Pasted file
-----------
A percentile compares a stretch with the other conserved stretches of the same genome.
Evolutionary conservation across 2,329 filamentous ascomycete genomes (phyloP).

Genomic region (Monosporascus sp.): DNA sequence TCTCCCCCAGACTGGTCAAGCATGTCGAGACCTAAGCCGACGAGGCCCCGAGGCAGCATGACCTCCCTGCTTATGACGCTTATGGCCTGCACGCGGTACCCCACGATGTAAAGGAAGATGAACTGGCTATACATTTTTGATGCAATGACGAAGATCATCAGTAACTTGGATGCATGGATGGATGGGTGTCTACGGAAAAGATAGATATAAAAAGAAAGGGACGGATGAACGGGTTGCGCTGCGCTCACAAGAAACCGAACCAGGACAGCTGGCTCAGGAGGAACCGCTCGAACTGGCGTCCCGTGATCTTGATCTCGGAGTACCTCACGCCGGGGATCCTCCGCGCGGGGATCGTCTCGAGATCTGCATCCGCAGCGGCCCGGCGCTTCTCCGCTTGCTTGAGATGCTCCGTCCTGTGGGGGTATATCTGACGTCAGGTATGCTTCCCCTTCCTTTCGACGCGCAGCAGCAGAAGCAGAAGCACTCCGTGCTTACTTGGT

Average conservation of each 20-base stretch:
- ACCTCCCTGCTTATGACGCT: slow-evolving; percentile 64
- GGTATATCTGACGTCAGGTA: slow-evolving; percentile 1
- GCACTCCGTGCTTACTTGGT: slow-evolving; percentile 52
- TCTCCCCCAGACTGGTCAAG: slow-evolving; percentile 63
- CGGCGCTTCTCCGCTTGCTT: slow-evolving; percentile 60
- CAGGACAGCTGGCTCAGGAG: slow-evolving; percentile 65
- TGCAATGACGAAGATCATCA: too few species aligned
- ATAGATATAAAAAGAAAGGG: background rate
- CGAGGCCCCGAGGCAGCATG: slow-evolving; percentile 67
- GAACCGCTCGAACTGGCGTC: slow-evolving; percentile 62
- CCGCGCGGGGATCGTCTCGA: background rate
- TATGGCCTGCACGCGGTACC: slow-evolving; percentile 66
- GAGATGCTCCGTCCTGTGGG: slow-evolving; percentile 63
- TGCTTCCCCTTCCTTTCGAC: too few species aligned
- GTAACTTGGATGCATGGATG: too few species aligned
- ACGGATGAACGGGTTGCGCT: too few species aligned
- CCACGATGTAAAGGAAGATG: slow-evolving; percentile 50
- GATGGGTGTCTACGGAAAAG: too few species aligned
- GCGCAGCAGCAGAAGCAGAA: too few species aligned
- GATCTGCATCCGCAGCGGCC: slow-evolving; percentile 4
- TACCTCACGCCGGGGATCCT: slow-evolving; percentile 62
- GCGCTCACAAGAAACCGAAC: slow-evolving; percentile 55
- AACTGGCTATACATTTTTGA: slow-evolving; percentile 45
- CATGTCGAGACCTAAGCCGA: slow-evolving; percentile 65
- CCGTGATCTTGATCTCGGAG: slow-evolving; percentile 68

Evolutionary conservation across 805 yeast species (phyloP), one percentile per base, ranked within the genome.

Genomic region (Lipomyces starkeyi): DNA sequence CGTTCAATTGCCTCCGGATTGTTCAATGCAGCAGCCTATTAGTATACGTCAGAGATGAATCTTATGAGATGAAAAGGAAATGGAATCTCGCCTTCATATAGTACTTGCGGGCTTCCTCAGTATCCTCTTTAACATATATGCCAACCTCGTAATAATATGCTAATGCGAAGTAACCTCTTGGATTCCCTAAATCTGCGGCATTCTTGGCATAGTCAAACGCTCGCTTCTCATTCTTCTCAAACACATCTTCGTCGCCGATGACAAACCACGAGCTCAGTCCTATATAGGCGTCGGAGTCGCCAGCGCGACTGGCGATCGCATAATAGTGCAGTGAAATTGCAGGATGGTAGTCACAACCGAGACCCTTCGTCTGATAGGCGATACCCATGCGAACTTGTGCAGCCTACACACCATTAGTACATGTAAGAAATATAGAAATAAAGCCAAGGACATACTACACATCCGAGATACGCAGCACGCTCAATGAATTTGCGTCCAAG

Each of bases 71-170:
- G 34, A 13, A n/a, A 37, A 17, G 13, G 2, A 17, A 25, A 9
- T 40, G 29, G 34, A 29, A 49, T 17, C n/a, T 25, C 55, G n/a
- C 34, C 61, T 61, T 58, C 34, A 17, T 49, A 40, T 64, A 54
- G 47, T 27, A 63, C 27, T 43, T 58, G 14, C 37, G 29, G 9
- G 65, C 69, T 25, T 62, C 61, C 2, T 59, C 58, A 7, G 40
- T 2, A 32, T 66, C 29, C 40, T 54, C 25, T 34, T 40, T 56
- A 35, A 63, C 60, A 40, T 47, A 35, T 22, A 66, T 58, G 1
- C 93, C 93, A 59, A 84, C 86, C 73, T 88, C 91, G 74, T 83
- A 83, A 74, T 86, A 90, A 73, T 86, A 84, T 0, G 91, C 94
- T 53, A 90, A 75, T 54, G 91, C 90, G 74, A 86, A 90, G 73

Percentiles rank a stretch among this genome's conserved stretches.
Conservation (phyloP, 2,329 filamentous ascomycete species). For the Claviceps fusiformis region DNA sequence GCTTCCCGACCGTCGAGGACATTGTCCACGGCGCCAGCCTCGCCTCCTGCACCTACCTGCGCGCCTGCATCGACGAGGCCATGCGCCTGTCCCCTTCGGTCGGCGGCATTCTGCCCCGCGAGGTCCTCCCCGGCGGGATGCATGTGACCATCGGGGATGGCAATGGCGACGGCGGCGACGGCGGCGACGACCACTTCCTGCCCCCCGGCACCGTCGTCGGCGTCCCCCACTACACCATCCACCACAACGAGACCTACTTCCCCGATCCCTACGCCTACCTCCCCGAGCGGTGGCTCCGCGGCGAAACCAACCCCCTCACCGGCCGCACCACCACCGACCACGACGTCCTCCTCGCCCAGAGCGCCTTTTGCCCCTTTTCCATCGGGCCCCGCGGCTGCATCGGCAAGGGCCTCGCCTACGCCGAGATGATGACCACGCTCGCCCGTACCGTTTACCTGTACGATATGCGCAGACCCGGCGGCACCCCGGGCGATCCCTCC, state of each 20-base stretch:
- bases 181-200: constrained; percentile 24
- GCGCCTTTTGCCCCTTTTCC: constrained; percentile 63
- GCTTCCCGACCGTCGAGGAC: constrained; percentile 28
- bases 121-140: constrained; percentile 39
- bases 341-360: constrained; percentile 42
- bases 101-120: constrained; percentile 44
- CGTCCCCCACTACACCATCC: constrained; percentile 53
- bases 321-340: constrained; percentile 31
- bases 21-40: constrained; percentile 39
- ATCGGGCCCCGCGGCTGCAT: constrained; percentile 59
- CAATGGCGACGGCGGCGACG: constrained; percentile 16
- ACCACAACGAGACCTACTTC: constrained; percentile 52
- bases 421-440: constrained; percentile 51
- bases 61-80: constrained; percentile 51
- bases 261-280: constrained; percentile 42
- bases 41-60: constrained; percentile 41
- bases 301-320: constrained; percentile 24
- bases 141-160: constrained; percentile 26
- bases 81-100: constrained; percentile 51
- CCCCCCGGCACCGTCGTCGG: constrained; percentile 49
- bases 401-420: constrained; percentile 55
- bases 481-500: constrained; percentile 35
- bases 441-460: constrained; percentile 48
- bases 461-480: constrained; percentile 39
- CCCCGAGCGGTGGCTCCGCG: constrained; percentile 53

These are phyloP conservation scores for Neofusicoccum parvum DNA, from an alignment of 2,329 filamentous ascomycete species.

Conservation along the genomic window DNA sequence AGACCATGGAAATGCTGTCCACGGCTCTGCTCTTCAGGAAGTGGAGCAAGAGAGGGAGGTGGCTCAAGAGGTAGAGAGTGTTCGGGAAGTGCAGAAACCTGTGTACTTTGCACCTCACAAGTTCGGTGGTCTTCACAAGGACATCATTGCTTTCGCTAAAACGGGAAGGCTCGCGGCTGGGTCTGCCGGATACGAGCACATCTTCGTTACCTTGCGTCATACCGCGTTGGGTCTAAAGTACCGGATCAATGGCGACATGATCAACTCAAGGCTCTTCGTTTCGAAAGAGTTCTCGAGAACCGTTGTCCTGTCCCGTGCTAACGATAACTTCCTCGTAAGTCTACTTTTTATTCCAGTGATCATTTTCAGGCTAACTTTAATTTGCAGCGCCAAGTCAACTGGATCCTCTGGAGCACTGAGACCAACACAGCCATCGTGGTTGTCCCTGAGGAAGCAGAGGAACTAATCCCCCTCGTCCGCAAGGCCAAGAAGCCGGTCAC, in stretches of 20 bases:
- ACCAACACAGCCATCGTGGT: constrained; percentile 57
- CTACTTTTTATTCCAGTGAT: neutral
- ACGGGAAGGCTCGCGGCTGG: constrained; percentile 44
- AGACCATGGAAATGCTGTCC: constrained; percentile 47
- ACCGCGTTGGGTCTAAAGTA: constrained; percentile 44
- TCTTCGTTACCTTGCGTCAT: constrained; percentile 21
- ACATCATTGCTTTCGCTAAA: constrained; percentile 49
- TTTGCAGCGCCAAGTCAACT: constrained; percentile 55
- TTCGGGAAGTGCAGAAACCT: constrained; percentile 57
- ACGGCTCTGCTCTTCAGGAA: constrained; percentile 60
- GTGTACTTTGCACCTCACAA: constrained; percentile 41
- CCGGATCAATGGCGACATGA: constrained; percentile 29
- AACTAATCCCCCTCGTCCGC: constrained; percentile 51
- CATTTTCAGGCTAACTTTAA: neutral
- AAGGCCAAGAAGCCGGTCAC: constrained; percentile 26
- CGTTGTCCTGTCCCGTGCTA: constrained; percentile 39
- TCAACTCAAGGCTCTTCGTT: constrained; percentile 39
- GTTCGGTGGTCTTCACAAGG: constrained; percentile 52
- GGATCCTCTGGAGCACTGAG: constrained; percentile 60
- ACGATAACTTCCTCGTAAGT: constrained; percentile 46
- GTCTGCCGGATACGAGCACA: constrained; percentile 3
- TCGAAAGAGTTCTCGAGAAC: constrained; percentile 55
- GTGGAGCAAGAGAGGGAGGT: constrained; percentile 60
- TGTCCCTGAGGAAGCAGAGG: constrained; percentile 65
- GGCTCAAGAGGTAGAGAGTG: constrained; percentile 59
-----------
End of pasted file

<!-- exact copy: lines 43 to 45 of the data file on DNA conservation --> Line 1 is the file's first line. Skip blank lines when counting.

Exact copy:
Percentiles rank a stretch among this genome's conserved stretches.
Conservation (phyloP, 2,329 filamentous ascomycete species). For the Claviceps fusiformis region DNA sequence GCTTCCCGACCGTCGAGGACATTGTCCACGGCGCCAGCCTCGCCTCCTGCACCTACCTGCGCGCCTGCATCGACGAGGCCATGCGCCTGTCCCCTTCGGTCGGCGGCATTCTGCCCCGCGAGGTCCTCCCCGGCGGGATGCATGTGACCATCGGGGATGGCAATGGCGACGGCGGCGACGGCGGCGACGACCACTTCCTGCCCCCCGGCACCGTCGTCGGCGTCCCCCACTACACCATCCACCACAACGAGACCTACTTCCCCGATCCCTACGCCTACCTCCCCGAGCGGTGGCTCCGCGGCGAAACCAACCCCCTCACCGGCCGCACCACCACCGACCACGACGTCCTCCTCGCCCAGAGCGCCTTTTGCCCCTTTTCCATCGGGCCCCGCGGCTGCATCGGCAAGGGCCTCGCCTACGCCGAGATGATGACCACGCTCGCCCGTACCGTTTACCTGTACGATATGCGCAGACCCGGCGGCACCCCGGGCGATCCCTCC, state of each 20-base stretch:
- bases 181-200: constrained; percentile 24